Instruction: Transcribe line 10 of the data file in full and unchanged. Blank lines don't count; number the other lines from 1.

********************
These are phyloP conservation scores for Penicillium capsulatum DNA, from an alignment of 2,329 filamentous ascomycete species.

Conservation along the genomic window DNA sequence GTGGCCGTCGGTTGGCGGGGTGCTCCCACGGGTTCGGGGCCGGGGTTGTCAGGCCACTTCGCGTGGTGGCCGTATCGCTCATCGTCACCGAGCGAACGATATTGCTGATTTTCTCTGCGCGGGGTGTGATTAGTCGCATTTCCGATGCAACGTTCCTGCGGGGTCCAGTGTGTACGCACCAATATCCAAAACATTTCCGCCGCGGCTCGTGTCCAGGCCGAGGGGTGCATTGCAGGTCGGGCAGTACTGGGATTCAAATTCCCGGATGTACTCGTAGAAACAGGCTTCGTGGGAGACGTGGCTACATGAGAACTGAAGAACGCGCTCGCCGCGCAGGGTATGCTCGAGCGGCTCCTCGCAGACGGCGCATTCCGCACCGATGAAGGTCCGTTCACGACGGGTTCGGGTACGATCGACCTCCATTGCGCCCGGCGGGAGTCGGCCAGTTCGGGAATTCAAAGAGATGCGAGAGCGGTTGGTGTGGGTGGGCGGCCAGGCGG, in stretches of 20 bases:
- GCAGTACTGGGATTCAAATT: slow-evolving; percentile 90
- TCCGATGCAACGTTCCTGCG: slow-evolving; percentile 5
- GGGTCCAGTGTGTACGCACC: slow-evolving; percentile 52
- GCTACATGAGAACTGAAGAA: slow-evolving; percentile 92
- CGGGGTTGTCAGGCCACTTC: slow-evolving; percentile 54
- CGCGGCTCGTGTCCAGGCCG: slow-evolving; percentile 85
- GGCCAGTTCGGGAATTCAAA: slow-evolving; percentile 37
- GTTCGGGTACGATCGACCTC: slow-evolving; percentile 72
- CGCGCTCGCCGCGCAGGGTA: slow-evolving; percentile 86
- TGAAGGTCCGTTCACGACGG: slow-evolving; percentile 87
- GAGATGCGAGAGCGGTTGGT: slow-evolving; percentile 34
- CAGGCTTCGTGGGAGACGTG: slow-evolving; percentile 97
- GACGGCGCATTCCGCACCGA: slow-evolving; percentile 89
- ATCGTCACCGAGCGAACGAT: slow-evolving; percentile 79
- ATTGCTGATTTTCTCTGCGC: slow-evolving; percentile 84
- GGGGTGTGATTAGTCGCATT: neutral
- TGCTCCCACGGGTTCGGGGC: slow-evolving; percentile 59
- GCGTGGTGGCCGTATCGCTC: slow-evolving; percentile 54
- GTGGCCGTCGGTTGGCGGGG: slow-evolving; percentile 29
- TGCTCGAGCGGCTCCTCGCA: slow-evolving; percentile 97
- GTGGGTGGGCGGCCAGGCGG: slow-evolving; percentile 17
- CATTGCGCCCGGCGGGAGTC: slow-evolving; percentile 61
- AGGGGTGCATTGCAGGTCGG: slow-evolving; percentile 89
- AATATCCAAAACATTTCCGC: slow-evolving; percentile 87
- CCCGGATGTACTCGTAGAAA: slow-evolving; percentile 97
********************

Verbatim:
- GTTCGGGTACGATCGACCTC: slow-evolving; percentile 72